Deep Posts – Why Jerry Jones thinks he’s like a porn star

Blair Miller > DEEP POSTS

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Porn stars.  Vacuum cleaners.  A survivalist removing venom from a snakebite.  These are the only positions in life that I can think of off the top of my head within which sucking equates to doing one’s job well.

Someone needs to tell Cowboys owner Jerry Jones that as his team’s general manager he does not occupy one of those positions.

This week, Jones told The Dallas Morning News that his two first round draft picks from the 2008 draft “aren’t NFL busts”.  Said players would be RB Felix Jones (taken 22nd overall) and CB Mike Jenkins (25th).  They might not be “busts” in the sense of the total waste of a pick that, say, QB Ryan Leaf was in 1998, but anything better than “wildly disappointing” would be overstating their value.  But that’s what the owner of America’s Team (read: cash-strapped and money-printing on empty value) does best these days: put lipstick on the proverbial pig that his personnel decisions have been.

It’s worth noting that Jerry Jones’ comments come after the team let both Jenkins and Felix Jones go to free agency following frustrating stints in Big D.

As a college prospect at Arkansas, Felix Jones was a member of a highly prolific rushing system – one that produced two other NFL starters that were drafted in the same year as him.  For what it’s worth, Darren McFadden (1st round, 4th pick) and Peyton Hillis (7th round, 227th overall) have also shown flashes of excellence, but are injury-riddled disappointments like Jones.  Where some see coincidence, I see system runners in college that benefitted from sharing time with one another, and have proven incapable of shouldering a starters’ workload.  When you draft a RB in the first round, you’re expecting a productive starter, at least one more productive than an average of 545.6 rushing yards, 25.6 receptions 213.2 receiving yards, and 2.8 combined rushing and receiving touchdowns over the first five years of his pro career – as Jones has done.  Mind you, he was only healthy enough to play in 64 out of 80 regular season games, but that’s more flaw than excuse.  Jones tends to be considered a back with big play capability when he’s healthy.  To do so is to beat Jerry Jones to patting his own back; 2.8 TDs per year over a five-year span doth not an explosive player make.  Not unless you’re talking about his lower body, anyway.  (That explodes at least once a year.)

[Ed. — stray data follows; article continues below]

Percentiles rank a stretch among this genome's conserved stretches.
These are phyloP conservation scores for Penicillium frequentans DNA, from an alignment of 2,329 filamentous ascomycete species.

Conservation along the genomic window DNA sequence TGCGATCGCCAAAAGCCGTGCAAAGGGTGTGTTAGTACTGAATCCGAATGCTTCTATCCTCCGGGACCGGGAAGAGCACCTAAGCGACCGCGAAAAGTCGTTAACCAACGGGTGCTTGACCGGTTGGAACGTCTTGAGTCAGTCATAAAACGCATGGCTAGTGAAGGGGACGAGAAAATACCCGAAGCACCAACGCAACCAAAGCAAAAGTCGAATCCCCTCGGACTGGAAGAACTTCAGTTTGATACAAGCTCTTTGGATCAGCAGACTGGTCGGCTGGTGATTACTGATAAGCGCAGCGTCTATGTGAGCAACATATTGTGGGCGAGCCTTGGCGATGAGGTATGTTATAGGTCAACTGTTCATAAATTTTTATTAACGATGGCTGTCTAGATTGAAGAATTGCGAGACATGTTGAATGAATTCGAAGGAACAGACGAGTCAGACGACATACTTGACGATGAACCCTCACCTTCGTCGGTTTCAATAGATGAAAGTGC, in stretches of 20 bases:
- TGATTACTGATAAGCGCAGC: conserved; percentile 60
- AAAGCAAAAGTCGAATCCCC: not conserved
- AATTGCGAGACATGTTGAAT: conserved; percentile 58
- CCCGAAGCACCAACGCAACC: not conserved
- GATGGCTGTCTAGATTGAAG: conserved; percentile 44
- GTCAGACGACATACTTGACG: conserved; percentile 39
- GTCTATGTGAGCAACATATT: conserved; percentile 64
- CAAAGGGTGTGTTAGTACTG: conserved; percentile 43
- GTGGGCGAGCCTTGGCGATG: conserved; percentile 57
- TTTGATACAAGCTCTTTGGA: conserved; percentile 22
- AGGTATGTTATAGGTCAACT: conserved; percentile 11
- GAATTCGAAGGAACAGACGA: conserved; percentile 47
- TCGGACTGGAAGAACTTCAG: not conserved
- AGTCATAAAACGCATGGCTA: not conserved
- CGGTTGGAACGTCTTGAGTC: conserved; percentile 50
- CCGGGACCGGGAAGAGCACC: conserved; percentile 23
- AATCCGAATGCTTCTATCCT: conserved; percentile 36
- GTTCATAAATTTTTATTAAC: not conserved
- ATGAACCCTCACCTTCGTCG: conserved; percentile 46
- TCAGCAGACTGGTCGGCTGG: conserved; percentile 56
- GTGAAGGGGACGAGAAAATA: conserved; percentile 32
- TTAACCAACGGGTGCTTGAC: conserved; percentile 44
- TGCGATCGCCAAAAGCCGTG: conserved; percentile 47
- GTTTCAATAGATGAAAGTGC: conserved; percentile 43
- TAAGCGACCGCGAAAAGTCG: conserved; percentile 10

As for Jenkins, he looked talented – but with tight hips – after holding his own against subpar opposition at South Florida.  Upon arriving in Dallas, Jenkins played inconsistently in coverage, while providing too few big plays over the last 5 years (8 total interceptions; 2009 was the only season in which he had more than1).  He’s been serviceable at best – a player that the franchise was glad to relegate to the bench last season by signing free agent prize Brandon Carr and taking Morris Claiborne last year in the first round of the draft.  Spending a first round pick on a cornerback, then replacing him just five years later with an expensive signee and another first round pick shouldn’t equate to a guy you should be “proud to have” as a former first round pick until last season, as Jerry Jones mentioned during the same interview.

I’ve said it before, and I’ll say it again: Jones needs to do a better job as owner and start being more critical of his own decisions as GM, or else this team is going to continue playing seasons on a hamster wheel.

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